Gas electrodes Some electrode reactions involve a gaseous species such as H2, O2,orCl2. Such reactions must also be carried out on the surface of a metallic conductor such as platinum. A typical reaction of considerable commercial importance is 1 Cl (aq) Cl +e → 2 2
3 STANDARD HALF-CELL POTENTIALS 10
Similar reactions involving the oxidation of Br2(l) or I2(s) also take place at platinum surfaces.
Insoluble-salt electrodes A typical electrode of this kind consists of a silver wire covered with a thin coating of silver chloride, which is insoluble in water. The electrode reaction consists in the oxidation and reduction of the silver:
AgCl(s) +e Ag(s) +Cl (aq) → The half cell would be represented as
Cl (aq) AgCl(s) Ag(s) || | | Although the usefulness of such an electrode may not be immediately apparent, this kind of electrode nds very wide application in electrochemical measure- ments, as we shall see later.
3 Standard half-cell potentials
Although many applications of electrochemical cells involve a ow of current between the two electrodes, the most fundamental kind of measurement we can make is of the voltage, or EMF between the electrodes in the absence of any cell current. This voltage, which we usually refer to as the cell potential, is the potential di erence between the electrodes, and is the di erence between the half-cell potentials of the right and left sides:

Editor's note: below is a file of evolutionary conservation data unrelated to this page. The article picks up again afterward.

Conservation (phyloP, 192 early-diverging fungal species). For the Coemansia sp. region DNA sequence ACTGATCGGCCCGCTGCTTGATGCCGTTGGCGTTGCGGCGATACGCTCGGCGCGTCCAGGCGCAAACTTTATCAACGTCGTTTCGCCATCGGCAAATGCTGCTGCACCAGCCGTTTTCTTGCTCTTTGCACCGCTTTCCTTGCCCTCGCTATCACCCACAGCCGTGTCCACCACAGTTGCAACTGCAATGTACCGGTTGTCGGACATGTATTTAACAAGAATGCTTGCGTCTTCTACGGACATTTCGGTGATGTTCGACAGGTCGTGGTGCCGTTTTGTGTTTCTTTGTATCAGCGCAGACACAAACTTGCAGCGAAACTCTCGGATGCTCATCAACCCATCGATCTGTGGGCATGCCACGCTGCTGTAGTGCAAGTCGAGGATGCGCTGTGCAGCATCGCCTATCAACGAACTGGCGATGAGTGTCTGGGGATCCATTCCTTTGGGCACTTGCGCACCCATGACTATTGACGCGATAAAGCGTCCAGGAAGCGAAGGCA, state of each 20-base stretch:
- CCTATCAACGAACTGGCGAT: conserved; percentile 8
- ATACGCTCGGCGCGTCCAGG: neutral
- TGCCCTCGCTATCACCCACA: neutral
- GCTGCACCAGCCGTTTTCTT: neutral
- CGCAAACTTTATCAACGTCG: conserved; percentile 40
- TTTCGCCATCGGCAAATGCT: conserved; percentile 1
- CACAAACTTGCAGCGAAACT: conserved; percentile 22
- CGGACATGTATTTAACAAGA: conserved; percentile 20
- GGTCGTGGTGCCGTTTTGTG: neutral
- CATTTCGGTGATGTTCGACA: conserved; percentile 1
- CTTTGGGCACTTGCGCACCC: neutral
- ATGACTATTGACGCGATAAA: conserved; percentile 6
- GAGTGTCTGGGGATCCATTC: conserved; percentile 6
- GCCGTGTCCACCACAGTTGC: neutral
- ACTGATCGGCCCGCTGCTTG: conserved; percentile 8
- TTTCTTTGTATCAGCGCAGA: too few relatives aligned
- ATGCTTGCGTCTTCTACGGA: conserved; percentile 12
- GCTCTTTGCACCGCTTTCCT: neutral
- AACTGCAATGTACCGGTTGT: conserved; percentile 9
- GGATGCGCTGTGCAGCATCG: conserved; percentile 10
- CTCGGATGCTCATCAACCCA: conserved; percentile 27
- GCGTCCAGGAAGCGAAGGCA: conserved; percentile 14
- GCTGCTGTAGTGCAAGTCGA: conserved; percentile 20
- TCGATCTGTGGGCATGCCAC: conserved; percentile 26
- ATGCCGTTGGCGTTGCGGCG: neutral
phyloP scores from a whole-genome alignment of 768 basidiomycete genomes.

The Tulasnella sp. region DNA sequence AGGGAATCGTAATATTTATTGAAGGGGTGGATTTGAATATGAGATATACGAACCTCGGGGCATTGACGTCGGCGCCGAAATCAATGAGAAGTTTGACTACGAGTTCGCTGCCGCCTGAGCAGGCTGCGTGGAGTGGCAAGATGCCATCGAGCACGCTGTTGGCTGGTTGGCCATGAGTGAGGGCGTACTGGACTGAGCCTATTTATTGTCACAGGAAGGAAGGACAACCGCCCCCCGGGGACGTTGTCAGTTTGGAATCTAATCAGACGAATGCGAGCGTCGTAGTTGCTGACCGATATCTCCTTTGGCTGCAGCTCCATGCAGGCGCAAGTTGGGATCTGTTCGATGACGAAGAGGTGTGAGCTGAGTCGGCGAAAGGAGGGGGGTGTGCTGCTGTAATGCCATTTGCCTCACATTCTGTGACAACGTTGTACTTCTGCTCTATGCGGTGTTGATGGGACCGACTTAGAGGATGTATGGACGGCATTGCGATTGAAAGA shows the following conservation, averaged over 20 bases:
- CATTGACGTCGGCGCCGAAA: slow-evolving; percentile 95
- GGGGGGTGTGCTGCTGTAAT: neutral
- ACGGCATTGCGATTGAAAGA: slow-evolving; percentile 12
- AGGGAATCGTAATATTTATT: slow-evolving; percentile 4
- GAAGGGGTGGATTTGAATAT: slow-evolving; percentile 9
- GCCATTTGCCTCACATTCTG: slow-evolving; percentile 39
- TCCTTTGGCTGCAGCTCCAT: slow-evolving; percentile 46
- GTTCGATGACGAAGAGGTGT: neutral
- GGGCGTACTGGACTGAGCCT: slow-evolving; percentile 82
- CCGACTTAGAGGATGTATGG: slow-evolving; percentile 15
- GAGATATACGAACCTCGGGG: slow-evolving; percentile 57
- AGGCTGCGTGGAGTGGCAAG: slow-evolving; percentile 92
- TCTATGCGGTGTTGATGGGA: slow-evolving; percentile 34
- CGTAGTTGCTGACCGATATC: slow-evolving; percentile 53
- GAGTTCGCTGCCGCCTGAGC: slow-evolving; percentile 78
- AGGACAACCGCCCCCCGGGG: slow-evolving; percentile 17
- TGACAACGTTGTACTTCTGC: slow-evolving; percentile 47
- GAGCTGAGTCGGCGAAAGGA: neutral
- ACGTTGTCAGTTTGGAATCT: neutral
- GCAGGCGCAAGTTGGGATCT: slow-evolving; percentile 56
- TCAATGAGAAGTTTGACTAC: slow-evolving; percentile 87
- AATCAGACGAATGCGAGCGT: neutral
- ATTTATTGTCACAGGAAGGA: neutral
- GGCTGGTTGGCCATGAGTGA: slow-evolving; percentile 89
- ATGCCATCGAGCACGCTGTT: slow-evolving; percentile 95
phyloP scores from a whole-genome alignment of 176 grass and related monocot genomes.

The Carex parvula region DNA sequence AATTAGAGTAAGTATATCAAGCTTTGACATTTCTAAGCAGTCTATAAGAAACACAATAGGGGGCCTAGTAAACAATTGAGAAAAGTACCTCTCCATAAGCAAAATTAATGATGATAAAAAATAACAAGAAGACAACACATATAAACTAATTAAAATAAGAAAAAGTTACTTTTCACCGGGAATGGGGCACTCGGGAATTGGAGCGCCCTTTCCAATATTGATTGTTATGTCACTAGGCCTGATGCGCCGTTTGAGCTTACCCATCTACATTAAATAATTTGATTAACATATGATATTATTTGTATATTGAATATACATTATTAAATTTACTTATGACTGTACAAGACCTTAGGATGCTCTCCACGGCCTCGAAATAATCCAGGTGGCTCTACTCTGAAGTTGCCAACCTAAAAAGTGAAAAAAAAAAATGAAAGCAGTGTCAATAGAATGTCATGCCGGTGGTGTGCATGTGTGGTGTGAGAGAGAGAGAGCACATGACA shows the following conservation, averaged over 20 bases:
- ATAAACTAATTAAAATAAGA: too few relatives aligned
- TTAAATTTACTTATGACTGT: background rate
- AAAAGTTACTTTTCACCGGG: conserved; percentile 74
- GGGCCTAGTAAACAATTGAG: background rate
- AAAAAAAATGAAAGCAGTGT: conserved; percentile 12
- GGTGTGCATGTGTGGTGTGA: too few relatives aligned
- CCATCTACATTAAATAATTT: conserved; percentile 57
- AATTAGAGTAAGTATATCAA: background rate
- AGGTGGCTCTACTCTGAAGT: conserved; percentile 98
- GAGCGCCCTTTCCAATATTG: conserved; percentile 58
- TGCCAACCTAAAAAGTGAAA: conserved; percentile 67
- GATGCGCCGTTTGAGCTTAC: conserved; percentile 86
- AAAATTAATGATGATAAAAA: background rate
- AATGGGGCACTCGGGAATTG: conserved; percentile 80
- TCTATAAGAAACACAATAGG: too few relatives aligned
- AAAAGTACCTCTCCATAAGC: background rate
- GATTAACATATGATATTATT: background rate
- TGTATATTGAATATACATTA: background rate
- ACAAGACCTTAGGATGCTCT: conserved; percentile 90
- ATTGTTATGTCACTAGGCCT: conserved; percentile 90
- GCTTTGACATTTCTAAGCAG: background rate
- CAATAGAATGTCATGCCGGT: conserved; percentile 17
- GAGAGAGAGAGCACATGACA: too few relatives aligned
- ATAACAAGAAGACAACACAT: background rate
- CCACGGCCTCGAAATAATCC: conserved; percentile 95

E = V =V V (2) cell right left Each of the half-cell potentials is in turn a potential di erence between the electrode and the solution, so for our example cell the above relation can be expanded to E = V V + V V (3) cell Cu soln soln Zn It is important to understand that individual half-cell potentials are not directly measurable; there is no way you can determine the potential di erence between a piece of metal and a solution. Attaching one lead of a voltmeter to the metal and dipping the other in the solution would simply create a new half-cell involving the immersed metallic conductor. The fact that individual half-cell potentials are not directly measurable does not prevent us from de ning and working with them. If we cannot determine the absolute value of a half-cell potential, we can still measure its value in relation to the potentials of other half cells. In particular, if we adopt a reference half- cell whose potential is arbitrarily de ned as zero, and measure the potentials of various other electrode systems against this reference cell, we are in e ect